THE NATIONAL Portrait Gallery is gearing up to celebrate one of the world’s most iconic stars in an exhibition next year.
Sixty-five years on from her performance there, Audrey Hepburn’s life will be documented in a series of historic photographs.
It may be one of her lesser known performances but for the young film star, the daughter of an Anglo-Irish father, it proved to be a career changing one.
Hepburn took to what was then called Ciro’s nightclub — now the public archives in the National Portrait Gallery — as a West End chorus girl in her early career.
It was there in Ciro’s where Hepburn was talent-spotted which led to some minor film roles, giving her a platform from which to launch her critically acclaimed career.
Terence Pepper is the curator of the exhibition.
“We had featured photographs of her in previous exhibitions but we’ve never done one of her on her own,” he explains. “It’s the 65th anniversary of her performance in the club so it was the perfect time.”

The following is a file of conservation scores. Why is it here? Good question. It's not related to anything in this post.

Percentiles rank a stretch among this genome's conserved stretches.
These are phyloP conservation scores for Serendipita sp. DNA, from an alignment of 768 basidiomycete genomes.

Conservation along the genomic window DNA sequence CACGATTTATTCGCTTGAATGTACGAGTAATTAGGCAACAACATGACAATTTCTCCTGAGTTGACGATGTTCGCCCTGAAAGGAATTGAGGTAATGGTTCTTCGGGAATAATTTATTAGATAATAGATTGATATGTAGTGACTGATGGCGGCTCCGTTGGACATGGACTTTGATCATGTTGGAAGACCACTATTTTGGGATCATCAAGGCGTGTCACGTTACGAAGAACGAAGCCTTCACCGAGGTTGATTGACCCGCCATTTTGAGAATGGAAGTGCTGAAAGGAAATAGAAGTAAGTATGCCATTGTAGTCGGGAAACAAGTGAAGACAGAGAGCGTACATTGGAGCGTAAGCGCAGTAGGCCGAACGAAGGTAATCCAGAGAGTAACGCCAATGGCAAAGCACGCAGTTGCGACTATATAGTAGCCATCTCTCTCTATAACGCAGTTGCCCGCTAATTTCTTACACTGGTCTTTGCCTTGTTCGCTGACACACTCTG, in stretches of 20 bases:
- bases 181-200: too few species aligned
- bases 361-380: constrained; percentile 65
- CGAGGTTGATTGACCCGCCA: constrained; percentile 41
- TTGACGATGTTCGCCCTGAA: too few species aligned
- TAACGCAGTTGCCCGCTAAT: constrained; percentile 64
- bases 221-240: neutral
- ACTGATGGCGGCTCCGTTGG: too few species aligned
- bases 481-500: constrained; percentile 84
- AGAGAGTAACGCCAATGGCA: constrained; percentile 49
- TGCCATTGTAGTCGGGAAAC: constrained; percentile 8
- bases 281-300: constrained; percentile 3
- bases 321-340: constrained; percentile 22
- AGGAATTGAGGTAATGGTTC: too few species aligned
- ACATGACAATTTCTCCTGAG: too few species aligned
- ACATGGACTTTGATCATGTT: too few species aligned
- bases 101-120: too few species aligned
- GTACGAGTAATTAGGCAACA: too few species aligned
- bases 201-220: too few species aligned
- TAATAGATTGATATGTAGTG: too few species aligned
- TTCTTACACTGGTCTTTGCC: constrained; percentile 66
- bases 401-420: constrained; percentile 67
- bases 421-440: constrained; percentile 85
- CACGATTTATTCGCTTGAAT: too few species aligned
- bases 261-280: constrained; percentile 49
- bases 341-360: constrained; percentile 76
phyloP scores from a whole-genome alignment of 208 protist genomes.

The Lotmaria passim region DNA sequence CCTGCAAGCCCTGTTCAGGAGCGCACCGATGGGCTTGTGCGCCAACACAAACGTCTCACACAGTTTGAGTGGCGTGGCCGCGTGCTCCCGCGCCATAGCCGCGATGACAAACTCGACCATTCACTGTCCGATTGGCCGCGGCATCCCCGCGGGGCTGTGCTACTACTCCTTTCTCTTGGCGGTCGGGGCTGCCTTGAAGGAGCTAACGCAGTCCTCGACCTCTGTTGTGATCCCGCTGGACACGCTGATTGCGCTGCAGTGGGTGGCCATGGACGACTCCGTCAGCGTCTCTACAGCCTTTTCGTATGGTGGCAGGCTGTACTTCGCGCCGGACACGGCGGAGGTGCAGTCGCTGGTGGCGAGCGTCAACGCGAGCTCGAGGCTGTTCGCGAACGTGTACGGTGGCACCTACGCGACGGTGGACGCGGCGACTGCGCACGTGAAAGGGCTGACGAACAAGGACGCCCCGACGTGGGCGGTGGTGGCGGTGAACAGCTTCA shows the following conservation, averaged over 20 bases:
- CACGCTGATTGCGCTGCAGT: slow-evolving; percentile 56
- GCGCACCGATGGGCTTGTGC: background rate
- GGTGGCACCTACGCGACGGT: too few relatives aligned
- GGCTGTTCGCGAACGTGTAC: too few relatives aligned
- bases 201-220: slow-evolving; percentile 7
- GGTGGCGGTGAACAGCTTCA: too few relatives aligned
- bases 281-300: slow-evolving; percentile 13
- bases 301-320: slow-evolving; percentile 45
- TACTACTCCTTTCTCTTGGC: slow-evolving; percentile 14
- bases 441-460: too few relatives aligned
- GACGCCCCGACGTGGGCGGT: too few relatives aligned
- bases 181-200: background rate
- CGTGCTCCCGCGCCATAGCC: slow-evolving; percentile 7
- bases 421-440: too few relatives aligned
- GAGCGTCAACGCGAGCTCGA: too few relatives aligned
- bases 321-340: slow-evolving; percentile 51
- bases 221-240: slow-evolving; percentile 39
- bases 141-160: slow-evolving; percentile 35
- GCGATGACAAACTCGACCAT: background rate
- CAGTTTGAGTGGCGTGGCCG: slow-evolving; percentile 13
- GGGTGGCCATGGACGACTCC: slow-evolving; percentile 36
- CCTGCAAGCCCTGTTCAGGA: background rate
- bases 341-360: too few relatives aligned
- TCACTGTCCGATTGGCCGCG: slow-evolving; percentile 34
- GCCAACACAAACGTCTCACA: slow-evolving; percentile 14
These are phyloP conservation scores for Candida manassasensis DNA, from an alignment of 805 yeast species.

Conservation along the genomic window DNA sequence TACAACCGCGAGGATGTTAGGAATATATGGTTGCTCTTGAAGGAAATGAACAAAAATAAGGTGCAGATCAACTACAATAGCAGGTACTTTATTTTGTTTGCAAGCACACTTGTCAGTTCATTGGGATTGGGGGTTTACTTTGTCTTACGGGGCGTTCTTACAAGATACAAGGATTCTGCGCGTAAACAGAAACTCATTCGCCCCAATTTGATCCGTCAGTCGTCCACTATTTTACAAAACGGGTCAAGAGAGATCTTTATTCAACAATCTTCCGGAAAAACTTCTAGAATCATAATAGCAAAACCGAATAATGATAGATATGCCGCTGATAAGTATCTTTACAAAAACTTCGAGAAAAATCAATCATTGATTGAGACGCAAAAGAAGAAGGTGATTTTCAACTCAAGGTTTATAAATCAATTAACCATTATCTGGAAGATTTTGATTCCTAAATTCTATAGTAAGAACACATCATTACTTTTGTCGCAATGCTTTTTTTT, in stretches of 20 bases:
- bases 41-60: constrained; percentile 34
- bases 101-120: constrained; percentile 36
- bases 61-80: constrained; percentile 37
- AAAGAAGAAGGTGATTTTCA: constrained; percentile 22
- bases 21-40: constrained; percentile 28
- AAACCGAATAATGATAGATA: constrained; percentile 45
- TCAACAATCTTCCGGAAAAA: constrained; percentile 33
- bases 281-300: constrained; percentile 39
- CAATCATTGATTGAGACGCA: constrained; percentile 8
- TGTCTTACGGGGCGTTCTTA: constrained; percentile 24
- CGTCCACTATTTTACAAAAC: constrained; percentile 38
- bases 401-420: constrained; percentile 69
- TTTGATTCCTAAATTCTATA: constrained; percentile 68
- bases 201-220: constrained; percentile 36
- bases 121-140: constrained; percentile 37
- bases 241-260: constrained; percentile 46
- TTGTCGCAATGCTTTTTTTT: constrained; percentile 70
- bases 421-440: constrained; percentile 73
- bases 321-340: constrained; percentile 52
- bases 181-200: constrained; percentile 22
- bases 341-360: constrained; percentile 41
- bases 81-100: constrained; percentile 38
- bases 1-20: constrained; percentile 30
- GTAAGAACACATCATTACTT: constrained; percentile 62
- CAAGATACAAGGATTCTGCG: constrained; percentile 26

The collection of 60 photographs details her early life through to her jobs as a dancer, model and eventually full-time actress.
Each photograph is, Terence says, one the gallery considered important portraits from her lengthy career.
Also included in the exhibition will be some of the iconic magazine covers she graced over the years.
Hepburn was born in Brussels in 1929 to an Anglo-Irish father and a Dutch mother.
In 1948, she arrived on British shores and spent the formative years of her career in London before becoming an international superstar.
Among her most famous roles are Eliza Doolittle in 1964’s My Fair Lady and her career-defining portrayal of Holly Golightly in 1961’s Breakfast at Tiffany’s.
The exhibition opens in July next year.